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Images of madness in the films of Walt Disney

  • Allan Beveridge (a1)
Extract

It has been demonstrated that images of madness in the media powerfully influence the general public and serve to perpetuate popular stereotypes of mental illness (Philo et al, 1993). While the cinema's treatment of psychiatric issues has received critical attention (Gabard & Gabard, 1987), there is one area of film-making that has, so far, been neglected: the work of Walt Disney. Perhaps, because it has been primarily regarded as entertainment for children, Disney's work has not been subjected to serious examination. This neglect, however, is surprising in view of the current debate about the influence of the media on children. When one also considers that Disney films are now available on video and are being seen by millions, it seems worthwhile to look at the images of madness they present.

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Copyright
This is an Open Access article, distributed under the terms of the Creative Commons Attribution (CC-BY) license (http://creativecommons.org/licenses/by/4.0/), which permits unrestricted re-use, distribution, and reproduction in any medium, provided the original work is properly cited.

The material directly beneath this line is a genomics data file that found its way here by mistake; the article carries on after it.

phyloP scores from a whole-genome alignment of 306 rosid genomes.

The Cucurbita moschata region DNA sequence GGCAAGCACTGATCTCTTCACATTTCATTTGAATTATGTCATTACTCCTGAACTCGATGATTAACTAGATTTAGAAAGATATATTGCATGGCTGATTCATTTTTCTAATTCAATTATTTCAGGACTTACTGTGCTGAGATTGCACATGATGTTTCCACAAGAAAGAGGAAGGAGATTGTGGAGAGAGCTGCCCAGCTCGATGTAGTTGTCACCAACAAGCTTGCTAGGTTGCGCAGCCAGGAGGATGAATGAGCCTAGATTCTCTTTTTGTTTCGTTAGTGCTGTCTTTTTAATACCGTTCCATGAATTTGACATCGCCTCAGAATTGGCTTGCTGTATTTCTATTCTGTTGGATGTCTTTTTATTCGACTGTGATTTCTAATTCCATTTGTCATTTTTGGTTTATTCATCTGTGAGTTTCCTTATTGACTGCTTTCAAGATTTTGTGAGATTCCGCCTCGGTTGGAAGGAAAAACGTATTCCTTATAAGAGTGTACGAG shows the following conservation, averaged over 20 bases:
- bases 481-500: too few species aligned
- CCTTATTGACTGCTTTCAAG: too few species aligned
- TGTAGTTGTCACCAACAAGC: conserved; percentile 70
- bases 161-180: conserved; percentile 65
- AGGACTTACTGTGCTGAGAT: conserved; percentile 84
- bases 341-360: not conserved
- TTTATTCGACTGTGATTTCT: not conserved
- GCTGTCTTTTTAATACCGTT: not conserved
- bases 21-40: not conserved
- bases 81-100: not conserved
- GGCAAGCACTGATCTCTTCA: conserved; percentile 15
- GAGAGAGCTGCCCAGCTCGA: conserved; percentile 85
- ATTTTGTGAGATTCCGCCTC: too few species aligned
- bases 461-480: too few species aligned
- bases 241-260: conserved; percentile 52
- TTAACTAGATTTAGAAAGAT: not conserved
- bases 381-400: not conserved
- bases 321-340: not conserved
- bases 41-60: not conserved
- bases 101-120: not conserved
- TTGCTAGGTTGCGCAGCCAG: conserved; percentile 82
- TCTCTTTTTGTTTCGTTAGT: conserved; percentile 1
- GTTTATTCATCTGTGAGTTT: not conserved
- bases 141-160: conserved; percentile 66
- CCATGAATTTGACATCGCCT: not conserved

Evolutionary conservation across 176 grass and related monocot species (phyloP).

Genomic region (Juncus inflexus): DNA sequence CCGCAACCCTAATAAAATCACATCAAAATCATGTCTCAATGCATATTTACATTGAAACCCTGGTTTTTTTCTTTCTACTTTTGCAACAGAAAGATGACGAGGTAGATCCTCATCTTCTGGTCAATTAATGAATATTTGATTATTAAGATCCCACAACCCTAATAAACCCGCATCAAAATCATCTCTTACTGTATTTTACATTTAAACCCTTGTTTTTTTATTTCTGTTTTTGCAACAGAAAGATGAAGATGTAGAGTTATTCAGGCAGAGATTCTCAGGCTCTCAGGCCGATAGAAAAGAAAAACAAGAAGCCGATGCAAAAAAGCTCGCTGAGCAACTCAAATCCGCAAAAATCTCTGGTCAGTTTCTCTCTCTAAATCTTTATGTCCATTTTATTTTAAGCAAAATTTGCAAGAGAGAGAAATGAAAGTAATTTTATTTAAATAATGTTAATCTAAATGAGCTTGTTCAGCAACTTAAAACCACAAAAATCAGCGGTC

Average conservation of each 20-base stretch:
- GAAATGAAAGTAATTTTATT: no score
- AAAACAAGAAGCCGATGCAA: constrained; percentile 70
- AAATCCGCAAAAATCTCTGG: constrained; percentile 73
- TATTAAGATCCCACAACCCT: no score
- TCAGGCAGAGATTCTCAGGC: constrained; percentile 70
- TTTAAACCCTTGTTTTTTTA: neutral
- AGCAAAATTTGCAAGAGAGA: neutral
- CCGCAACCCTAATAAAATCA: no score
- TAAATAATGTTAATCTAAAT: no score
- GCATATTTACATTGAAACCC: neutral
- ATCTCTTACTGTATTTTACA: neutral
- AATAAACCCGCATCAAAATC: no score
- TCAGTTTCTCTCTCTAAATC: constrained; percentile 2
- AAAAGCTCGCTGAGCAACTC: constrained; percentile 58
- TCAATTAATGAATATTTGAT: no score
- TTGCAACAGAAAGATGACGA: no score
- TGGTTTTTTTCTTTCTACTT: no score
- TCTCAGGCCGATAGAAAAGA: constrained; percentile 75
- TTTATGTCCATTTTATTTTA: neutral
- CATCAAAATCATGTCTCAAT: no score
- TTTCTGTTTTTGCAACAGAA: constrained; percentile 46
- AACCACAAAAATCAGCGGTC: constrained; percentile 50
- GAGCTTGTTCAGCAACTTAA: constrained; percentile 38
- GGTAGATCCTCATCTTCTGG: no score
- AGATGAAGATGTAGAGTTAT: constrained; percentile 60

References
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Eliot, M. (1994) Walt Disney. London: Andre Deutsch.
Gabard, K. & Gabard, G. (1987) Psychiatry and the Cinema. Chicago: University of Chicago Press.
Philo, G., Henderson, L. & McLaughlin, G. (1993) Mass Media Representations of Mental Health/Illness. Glasgow Media Group. Glasgow: Glasgow University Publications.
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BJPsych Bulletin
  • ISSN: 0955-6036
  • EISSN: 1472-1473
  • URL: /core/journals/bjpsych-bulletin
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Images of madness in the films of Walt Disney

  • Allan Beveridge (a1)
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